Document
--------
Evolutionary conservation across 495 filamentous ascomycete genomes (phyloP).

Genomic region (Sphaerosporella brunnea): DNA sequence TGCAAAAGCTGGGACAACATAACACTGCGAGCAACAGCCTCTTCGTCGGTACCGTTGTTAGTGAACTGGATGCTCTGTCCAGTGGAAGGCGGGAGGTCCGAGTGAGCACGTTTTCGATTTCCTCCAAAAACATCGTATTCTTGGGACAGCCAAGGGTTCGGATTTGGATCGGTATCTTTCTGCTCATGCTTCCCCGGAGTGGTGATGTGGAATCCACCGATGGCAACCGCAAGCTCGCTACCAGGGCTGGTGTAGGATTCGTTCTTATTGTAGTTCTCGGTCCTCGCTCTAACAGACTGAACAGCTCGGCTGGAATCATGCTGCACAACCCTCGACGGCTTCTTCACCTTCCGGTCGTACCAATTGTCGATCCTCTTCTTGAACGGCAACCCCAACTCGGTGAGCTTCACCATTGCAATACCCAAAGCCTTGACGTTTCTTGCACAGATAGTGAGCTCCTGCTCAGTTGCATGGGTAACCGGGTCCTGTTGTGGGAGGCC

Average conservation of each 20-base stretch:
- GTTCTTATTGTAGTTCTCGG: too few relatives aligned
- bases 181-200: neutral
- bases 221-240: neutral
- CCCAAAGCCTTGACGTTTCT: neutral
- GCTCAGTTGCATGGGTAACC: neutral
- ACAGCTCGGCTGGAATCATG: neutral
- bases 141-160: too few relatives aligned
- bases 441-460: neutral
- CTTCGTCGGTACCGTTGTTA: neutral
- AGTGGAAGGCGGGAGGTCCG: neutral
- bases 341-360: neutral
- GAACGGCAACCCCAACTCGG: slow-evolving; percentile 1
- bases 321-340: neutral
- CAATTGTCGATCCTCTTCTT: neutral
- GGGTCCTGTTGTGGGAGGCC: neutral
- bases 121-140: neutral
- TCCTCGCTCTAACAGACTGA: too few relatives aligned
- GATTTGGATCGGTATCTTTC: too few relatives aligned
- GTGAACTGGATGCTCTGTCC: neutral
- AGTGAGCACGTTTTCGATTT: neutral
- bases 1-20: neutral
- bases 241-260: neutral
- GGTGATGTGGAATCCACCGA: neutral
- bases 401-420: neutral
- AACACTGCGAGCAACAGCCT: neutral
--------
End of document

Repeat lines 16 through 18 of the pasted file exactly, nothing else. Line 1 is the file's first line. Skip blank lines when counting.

- bases 321-340: neutral
- CAATTGTCGATCCTCTTCTT: neutral
- GGGTCCTGTTGTGGGAGGCC: neutral